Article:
November 28, 2023

Outsmart Unplanned Medical Costs: 10 Steps for Managing the Unexpected

Older adults can safeguard themselves from the physical, mental and emotional toll of unexpected medical costs.

The National Council on Aging estimates that 16.5 million Americans over 65 are financially insecure. These adults — whose income falls well below the federal poverty level — have trouble paying the rising costs of housing, food, transportation and routine medical care.

Added expenses associated with an unexpected medical diagnosis or event, like a fall, stroke, or cancer, can devastate their well-being.

The National Cancer Institute (NCI) has even put a name to the distress associated with the economic burden of a cancer diagnosis. NCI calls this “financial toxicity” and recognizes that added money worries during an already stressful time can lead to depression and anxiety. Some may even experience other physical and emotional challenges, including:

  • Physical stress, which impairs the immune system and makes it harder to stay healthy
  • Difficulty sleeping, which causes fatigue, irritability and low energy
  • Reduced emotional resiliency, limiting coping skills


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10 ways to prepare for and manage unplanned medical costs

Older adults can take steps to prepare for and ease the burden of unexpected medical expenses. Below are 10 ways they can be ready to manage the unexpected.

1. Meet with a financial advisor.

No one should wait until the unexpected happens. Older adults should talk with a financial advisor and map out various medical scenarios to see the impact on their finances.

2. Plan and save.

A savings plan can help older adults prepare for unexpected health care costs and non-medical expenses associated with care, including any necessary travel or accommodations.

3. Understand health insurance and benefits.

It’s important to understand health insurance coverage well before it’s needed. Older adults who become ill should ask their health insurance company about appointing a specific case manager they can talk to each time they call.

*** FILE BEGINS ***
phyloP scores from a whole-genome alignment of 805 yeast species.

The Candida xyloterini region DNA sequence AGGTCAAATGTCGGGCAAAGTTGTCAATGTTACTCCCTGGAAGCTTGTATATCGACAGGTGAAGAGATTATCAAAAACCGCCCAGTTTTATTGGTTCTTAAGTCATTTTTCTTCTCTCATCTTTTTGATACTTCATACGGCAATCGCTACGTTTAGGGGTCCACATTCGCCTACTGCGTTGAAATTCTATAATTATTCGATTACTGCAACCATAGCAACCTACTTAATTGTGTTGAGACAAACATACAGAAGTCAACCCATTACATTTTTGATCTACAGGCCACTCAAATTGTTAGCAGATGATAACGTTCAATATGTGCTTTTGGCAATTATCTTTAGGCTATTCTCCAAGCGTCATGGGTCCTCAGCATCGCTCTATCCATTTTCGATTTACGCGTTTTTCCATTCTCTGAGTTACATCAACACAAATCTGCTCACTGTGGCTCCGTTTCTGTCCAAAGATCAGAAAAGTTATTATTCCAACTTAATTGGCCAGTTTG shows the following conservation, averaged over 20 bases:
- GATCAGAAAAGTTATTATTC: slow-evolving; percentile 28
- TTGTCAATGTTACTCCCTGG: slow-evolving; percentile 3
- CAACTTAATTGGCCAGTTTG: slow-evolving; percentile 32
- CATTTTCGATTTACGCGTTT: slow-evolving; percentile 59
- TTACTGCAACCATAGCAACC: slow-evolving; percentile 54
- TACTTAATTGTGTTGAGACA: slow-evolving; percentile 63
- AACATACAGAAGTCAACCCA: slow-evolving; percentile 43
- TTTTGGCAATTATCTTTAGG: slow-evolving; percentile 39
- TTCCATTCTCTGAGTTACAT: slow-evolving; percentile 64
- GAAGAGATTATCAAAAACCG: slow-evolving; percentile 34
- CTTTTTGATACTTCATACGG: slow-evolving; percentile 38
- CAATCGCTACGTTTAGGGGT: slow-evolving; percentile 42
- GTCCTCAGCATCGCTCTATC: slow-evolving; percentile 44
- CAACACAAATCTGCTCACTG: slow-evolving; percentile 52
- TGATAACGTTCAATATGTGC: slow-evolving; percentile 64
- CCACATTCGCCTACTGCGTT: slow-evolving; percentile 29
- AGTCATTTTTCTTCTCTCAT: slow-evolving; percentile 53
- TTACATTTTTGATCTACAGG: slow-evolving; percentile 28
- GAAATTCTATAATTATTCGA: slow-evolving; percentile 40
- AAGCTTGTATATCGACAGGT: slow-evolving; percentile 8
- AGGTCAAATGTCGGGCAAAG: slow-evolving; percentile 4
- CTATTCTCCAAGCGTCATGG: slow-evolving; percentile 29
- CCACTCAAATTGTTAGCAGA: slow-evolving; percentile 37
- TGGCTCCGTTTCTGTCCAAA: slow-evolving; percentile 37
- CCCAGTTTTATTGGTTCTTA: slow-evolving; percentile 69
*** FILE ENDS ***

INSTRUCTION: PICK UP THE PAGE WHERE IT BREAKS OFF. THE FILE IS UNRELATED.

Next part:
4. Organize and track all bills and health insurance information.

A plan to manage health care bills and insurance information helps with organization during an unplanned medical diagnosis. Older adults should keep track of the following:

5. Speak up.

Older adults should share their worries about health care finances with providers soon after a diagnosis. Often, providers can point out helpful resources.

6. Ask about financial assistance.

Many hospitals offer financial assistance, including payment plans, reduced rates, patient assistance, patient care navigators or charitable help.

7. Consider tax implications.

Some medical expenses are tax deductible. Older adults should meet with an accountant to discuss which documented expenses qualify.

8. Arrange a meeting with human resources (HR).

Those adults still working should make time to meet with their HR department. An HR consultant can explain access to paid time off, sick leave or other benefits.

9. Stick with the treatment plan.

Older adults can avoid additional costly unexpected hospital or emergency room visits by following the treatment plan developed by their doctor. If patients cannot afford prescribed medications, providers can often suggest alternative options.

10. Ask for (and accept) help.

Friends and family are always looking for ways to contribute. Loved ones can bring meals, clean, offer medical and financial expertise, help organize bills, or just lend a sympathetic ear.

Adding up unplanned medical costs

Unplanned medical costs can catch anyone off guard, causing strain on finances and peace of mind. Older adults on fixed incomes and tight budgets are especially vulnerable to the unpredictable costs of an accident or serious medical diagnosis. With proper preparation, our aging population can better manage the unexpected.